Indiana University is ahead of schedule cutting $23 million from its operating budget to match a four percent reduction in state funding. But debts created current by building projects has some university trustees worried about IU’s venture into the red.
Indiana University usually receives part of its money for building projects from the state. But with cuts in the state budget and nearly $200 million in IU building projects this year alone, the university will be taking on more debt than usual. IU has a plan to pay off those debts, but inflationary fears and other revenue concerns prompted worry-tinged questions from the university’s trustees Thursday. IU Treasurer MaryFrancis McCourt says the trustees need be ready for new pressures in balancing revenue and expenses in the coming years.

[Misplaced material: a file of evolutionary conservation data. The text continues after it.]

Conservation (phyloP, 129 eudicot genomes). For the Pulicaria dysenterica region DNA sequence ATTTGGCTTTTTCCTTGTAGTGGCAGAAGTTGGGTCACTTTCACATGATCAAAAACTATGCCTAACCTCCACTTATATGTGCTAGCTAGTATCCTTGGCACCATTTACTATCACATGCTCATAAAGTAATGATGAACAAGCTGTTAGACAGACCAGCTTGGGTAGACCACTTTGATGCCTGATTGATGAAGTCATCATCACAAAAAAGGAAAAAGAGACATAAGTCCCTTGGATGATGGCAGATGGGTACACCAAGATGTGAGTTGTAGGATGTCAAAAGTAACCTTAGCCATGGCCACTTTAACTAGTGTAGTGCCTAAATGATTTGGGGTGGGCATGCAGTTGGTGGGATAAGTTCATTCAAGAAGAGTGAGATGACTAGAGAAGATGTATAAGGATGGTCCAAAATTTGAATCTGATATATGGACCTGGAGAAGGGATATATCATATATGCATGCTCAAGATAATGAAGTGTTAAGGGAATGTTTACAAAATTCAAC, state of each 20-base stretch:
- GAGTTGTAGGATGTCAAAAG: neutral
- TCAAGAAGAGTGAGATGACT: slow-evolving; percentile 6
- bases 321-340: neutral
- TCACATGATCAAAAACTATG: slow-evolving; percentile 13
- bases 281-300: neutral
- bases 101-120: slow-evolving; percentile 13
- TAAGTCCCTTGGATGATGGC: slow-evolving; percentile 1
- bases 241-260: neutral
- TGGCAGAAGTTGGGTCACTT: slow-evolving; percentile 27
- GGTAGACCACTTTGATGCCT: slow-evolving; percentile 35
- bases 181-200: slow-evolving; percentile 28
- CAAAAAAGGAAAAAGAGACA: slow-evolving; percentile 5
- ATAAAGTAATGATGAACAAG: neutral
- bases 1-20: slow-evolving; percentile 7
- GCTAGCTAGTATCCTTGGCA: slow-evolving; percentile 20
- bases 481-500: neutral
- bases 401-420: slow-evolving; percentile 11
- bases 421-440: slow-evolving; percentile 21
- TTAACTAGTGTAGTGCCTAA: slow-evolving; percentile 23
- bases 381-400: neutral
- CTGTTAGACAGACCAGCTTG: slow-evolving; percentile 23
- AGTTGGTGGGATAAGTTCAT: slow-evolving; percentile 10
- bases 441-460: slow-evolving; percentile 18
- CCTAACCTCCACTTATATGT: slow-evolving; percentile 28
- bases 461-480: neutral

“We’ve had cash cows delivering very healthy, strong, consistent cash flows. Where we’re not going to be reinvest in those. And so now some of the cash will be coming off the table,” she said.
“ We’ve come through the short terms and the disaster of the last year in the overall economy. And the medium and long term pressures remain and maybe some of them have not yet unfolded.”
In its operating budget, IU has already achieved 40 percent of the cuts needed to close a $23 million state funding cut. They’ve done that through attrition and travel cuts. IU Vice President Neil Theobald says the gap should be closed by April.